My answer was truthful but also tactful: flaws in both…but at least open and competitive media systems…best journalism in both countries pretty good. I was conscious – over-conscious as it turned out – that the last thing anyone in India had heard about British journalism was phone-hacking and that Brits in India can so easily give offence and raise hackles by sounding “colonial”.

My tact was a miscalculation. At a later meeting with three members of the faculty and around ten students, my questioner was trenchantly contemptuous about the Indian media and had hoped that I would confirm his opinion. News media in any vigorous and open society are never popular, but all the same I was surprised by the depth and breadth of feeling. This wasn’t the frequently heard complaint that the Times of India has dumbed down; it wasn’t the usual moan about the silliness of the hyperfast 24/7 satellite news channels. No Indian media escaped censure.

On the spur of the moment, I invented the “assassination test”: you hear a rumour that the Prime Minister has been assassinated. To which media do you first turn? I thought that this would reveal that my Indian friends would actually rely on the state broadcaster or national news agency to tell them what had happened. Not a bit of it. “The BBC,” someone replied and most people round the table nodded. No one was prepared to say they would turn to an Indian source.

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01
Apr 10

India: news you can use

Upbeat stories for the eve of the holiday. It’s still little understood how much difference the marriage of mobile telephones and the internet will make to the poorest societies on earth. Information currently not available because of cost, distance, illiteracy or whatever reason will become more available as the web – gradually – becomes more reachable with more and more phones. Eric Schmidt of Google told the recent Abu Dhabi media summit that mobile phone ownership is increasing eight times as fast as broadband adoption and that Google’s engineers now design first for phones and second for PCs.

We tend to think of the expanding access to information as reading the stuff on smartphones within reach of suitable networks. But there are also plenty of creative ways of marrying the web with phones that can’t actually handle web pages. Two examples.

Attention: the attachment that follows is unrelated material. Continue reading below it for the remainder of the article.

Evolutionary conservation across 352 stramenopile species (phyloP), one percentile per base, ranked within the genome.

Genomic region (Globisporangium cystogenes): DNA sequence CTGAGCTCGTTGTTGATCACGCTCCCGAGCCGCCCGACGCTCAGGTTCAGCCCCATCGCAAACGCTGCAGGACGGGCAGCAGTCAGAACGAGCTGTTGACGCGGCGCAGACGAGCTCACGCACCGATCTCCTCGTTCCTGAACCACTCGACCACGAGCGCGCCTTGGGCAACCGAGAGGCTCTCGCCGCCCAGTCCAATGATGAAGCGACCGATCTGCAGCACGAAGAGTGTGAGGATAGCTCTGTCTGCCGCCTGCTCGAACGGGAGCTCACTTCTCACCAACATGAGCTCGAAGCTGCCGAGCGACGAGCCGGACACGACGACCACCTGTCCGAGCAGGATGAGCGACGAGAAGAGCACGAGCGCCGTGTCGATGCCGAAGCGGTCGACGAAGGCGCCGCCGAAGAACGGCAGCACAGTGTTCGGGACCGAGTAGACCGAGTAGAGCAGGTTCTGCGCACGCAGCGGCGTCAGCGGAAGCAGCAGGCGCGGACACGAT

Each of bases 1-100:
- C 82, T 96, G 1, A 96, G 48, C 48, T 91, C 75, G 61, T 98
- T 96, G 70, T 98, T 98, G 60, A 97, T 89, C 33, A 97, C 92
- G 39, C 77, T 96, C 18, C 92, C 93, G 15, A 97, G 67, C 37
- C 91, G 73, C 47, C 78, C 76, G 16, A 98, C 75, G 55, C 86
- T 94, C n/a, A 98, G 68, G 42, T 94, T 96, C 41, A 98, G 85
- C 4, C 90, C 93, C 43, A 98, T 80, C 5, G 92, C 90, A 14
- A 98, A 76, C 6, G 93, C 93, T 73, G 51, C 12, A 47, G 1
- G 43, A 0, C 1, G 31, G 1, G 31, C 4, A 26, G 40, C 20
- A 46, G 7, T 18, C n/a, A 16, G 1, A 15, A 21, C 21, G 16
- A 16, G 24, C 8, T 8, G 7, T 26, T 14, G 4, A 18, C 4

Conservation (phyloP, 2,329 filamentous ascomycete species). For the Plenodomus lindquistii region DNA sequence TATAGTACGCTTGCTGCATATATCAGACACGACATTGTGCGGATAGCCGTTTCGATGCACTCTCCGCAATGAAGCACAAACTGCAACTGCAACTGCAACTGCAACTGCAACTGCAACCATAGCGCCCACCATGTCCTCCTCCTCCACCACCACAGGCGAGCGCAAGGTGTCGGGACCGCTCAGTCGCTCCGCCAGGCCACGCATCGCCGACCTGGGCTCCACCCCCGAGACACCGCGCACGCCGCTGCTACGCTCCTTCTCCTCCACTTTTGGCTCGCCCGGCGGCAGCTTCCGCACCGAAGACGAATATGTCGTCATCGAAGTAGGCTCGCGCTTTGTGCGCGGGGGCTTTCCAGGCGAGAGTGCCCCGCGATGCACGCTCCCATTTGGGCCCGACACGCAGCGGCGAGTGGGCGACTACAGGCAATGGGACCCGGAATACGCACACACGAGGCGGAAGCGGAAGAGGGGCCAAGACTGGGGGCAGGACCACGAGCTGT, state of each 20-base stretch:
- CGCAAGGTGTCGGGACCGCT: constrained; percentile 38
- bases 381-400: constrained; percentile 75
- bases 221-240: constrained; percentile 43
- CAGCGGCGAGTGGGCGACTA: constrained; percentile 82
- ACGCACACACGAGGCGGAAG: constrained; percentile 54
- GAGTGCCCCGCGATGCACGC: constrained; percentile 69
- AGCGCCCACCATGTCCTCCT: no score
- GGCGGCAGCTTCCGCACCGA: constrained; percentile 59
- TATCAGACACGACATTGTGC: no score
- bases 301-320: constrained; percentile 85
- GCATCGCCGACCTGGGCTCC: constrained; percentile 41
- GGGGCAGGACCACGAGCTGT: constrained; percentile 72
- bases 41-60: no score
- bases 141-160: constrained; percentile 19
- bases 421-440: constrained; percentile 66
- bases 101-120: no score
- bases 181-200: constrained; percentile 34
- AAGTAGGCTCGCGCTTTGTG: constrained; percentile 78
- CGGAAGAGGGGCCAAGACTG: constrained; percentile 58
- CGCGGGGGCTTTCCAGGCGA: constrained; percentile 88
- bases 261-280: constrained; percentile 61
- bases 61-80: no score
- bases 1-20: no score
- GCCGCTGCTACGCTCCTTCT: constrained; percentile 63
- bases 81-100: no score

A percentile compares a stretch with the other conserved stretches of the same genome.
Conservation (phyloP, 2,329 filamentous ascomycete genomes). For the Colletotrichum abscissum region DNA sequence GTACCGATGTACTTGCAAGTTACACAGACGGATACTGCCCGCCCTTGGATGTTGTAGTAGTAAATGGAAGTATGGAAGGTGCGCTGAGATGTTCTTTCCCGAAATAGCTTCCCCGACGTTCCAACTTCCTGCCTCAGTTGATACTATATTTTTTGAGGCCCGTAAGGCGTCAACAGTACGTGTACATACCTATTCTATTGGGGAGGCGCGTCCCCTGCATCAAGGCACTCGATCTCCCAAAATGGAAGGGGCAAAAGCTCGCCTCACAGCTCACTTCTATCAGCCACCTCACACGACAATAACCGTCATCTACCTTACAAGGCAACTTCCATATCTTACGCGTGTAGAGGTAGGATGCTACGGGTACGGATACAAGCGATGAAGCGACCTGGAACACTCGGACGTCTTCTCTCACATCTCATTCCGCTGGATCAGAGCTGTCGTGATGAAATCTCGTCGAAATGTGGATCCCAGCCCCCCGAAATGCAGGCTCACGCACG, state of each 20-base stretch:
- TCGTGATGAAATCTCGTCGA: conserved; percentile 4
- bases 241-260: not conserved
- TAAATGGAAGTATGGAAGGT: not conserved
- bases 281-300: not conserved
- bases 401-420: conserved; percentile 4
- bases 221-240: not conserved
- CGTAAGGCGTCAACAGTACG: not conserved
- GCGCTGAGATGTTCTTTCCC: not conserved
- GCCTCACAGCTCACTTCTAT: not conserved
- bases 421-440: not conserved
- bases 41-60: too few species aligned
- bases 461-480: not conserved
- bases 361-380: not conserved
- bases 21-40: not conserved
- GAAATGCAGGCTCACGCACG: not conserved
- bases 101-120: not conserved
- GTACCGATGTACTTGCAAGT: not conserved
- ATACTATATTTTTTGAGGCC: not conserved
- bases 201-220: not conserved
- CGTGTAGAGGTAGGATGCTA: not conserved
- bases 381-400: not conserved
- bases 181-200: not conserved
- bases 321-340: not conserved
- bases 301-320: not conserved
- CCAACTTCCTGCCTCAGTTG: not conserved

I came across the gathering and “re-broadcasting” of village news to phones in Uttar Pradesh when I was last in India and mentioned it briefly in a recent lecture. Here is the full story.

Second example is the better known Ushahidi.com, which played an important role in the aftermath of the Haiti earthquake.

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01
Dec 09

You think you have problems

Unreflective editors in Europe and the US sometimes speak as if the newspaper crisis gave them the worst problems in the world. As a corrective, two snatches from two South Asian editors this morning to the World Editors Forum and WAN-IFRA congress.

I met Najaam Sethi, the editor of the Daily Times in Pakistan, briefly on the evening before he accepted the conference’s annual press freedom award. He seemed an avuncular, smiling and modest man. This has been his life as an editor. He has been imprisoned by three different Pakistani prime ministers: Zulfikar Ali Bhutto (father of the late Benazir), General Zia and Nawaz Sharif. Sethi regularly gets letters from Islamist organisations threatening him with dire consequences if he does not stop promoting secular, democratic values and return to the guidance of the true faith. These letters are often accompanied by photos of beheaded American “spies”. He is one of four editors listed as special enemies by a Taleban-inspired magazine; the other three have left Pakistan. Sethi lives guarded by eight policemen.

At an editor’s breakfast, the editor-in-chief of India Today Aroon Purie was analysing the decline in the standards of journalism in India. “You can buy editorial,” he said baldly. There is almost a published rate card for buying political coverage. One (presumably satisfied) politician declared what he had spent on “editorial” coverage in his election expenses return.